First Sexual Abuse Victims File Suit in New York State

In a New York Times opinion piece published on August 14, Jennifer Araoz describes how, at age 14, she was recruited and groomed to be a sex toy for wealthy financier Jeffrey Epstein. In the fall of 2001, she writes, she was approached outside her Manhattan performing arts high school by a female recruiter who told Araoz that Epstein could financially assist her struggling family and introduce her to beneficial connections for her career.

The woman persuaded Araoz to visit Epstein at his Upper East Side mansion. The visits seemed benign at first; she and Epstein would chat, and she would leave with $300. But soon he was asking for massages, then touching her inappropriately and gratifying himself, and finally forcing himself on her. The day Epstein allegedly raped her, she left his house and never came back.

A New Day, and New Recourse for Abuse Sufferers

Araoz, now 32, is among the first sexual abuse victims to file suit under New York state’s new Child Victims Act, which passed the Democratic-controlled Legislature earlier this year, was signed into law by Governor Andrew Cuomo in February, and took effect on August 14. More than 400 lawsuits were filed on the first day of the new law, which, among other things, gives adult survivors a one-year window to sue an abuser or negligent institution in civil court, no matter how long ago the abuse took place. Araoz’s suit names Epstein’s estate, as well as his longtime partner Ghislaine Maxwell and unspecified assistants, who Araoz claims recruited Epstein’s victims and abetted the abuse.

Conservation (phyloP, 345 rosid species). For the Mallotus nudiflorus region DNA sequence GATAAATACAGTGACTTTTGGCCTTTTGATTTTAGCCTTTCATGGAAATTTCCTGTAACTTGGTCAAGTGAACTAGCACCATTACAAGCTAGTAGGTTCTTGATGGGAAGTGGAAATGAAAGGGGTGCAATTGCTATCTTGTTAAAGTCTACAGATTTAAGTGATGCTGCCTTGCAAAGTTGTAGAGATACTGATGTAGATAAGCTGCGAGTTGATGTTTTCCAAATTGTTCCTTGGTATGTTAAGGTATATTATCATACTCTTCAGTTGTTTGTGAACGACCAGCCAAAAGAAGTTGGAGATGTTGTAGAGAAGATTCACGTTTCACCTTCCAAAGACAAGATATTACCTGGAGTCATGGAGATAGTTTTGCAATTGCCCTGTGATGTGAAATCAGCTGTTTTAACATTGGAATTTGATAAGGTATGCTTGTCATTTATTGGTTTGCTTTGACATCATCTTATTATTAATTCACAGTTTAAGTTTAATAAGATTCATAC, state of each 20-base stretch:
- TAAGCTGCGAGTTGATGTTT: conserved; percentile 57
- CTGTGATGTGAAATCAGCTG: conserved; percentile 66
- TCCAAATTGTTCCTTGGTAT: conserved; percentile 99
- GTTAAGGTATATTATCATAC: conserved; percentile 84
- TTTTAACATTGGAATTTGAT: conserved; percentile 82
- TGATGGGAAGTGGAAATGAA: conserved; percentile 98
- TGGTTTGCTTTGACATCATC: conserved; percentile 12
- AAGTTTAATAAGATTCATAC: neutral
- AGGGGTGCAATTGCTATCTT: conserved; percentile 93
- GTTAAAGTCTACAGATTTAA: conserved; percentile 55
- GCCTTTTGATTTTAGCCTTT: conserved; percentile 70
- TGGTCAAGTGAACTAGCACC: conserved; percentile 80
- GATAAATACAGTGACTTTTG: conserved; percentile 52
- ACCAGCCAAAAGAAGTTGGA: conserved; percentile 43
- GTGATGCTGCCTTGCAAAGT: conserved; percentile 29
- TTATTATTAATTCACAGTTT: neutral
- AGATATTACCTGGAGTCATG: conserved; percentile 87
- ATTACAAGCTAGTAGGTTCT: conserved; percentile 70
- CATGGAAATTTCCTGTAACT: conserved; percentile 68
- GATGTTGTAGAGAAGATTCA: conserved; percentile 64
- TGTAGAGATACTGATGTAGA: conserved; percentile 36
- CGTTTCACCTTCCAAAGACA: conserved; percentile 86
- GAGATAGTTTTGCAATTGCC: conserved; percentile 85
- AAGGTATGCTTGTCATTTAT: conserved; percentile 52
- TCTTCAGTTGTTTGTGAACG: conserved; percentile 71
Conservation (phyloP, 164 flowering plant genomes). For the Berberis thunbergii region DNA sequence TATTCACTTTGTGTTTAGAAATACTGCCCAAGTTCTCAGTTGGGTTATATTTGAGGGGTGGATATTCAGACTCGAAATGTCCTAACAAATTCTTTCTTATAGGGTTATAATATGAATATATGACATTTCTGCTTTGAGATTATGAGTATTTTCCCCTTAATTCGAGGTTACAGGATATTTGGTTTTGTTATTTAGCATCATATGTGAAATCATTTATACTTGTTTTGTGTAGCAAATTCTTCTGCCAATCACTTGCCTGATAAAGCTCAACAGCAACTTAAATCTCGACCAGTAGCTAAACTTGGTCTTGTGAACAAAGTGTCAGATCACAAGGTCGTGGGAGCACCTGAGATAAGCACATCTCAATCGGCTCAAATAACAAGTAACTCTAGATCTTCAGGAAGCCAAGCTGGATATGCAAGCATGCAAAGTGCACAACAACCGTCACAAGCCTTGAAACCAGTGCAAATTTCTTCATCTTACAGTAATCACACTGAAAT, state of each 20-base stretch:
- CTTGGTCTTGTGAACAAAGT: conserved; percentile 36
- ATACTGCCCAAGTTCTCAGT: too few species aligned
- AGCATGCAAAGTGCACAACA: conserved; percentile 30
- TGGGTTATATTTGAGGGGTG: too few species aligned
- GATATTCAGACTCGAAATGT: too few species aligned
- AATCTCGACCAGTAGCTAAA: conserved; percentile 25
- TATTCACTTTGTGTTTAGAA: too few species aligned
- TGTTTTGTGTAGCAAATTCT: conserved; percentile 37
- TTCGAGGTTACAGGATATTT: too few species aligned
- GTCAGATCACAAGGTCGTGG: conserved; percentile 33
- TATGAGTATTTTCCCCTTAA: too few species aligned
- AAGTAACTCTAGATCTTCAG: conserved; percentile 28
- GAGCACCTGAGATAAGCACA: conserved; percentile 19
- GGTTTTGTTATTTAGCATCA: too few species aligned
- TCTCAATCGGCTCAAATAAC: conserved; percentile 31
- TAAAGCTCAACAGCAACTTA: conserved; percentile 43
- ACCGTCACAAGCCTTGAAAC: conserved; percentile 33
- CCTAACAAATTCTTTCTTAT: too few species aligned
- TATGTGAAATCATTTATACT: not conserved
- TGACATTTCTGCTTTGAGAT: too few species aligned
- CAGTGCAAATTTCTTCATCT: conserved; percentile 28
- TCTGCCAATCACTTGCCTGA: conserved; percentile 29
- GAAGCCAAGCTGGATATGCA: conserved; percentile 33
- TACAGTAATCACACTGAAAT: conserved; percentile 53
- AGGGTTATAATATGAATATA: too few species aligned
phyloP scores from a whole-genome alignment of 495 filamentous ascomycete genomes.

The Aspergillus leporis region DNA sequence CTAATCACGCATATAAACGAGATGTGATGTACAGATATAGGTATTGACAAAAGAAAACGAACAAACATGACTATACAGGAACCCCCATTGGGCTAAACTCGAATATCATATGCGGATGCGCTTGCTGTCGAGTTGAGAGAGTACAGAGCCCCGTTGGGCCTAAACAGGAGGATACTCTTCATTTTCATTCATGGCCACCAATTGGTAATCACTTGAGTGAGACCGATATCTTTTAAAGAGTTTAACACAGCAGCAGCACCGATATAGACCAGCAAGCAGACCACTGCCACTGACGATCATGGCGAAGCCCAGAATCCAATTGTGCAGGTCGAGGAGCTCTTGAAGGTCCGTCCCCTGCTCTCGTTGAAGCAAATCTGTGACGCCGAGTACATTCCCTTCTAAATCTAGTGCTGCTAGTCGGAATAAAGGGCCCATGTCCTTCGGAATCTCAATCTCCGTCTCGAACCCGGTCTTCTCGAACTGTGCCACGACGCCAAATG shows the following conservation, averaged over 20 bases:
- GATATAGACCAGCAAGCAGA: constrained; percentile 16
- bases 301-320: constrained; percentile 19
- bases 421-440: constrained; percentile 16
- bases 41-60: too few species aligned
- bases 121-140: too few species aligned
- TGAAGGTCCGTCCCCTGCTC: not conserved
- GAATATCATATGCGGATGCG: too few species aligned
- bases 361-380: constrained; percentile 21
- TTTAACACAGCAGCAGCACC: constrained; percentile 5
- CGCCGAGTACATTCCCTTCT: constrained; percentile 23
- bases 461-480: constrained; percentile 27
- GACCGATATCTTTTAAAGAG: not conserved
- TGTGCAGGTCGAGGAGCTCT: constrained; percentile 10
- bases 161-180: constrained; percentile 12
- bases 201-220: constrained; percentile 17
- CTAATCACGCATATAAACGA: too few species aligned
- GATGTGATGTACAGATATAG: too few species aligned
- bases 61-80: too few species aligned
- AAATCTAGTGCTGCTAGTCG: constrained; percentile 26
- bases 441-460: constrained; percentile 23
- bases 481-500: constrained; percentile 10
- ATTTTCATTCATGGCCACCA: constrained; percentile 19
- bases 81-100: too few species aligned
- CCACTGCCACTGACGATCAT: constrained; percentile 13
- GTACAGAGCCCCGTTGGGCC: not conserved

Besides Epstein, who was found dead in his jail cell on August 10, others potentially facing a bevy of lawsuits include the Archdiocese of New York and the Boy Scouts of America.

Interest in changing the statutes of limitations for lawsuits involving child sexual abuse has increased significantly in recent years due to major sex scandals involving Catholic clergy, especially those uncovered in the Boston area and in the state of Pennsylvania. The federal and state investigations that followed these scandals led to an unprecedented wave of dioceses around the country (including several in New York state) releasing lists of priests who had been credibly accused of child abuse—although critics have said the lists are incomplete, and little more than a desperate attempt at damage control.

More Time for Victims to Come Forward

For a variety of reasons—including guilt, shame, fear of retaliation, and fear of being blamed—survivors of sexual assault, especially children, often don’t report it for years, if ever.

In addition to the one-year look-back window for expired civil claims, the statute of limitations for all civil claims has been extended until the victim turns 55. For a criminal felony indictment, prosecutors now have until the abuse victim turns 28, up from the previous 23.

LaMarche Safranko Law is headquartered in Albany, New York, and represents clients in sexual abuse cases in state and federal courts throughout New York state. Call us at (518) 982-0770 or contact us for a no-obligation consultation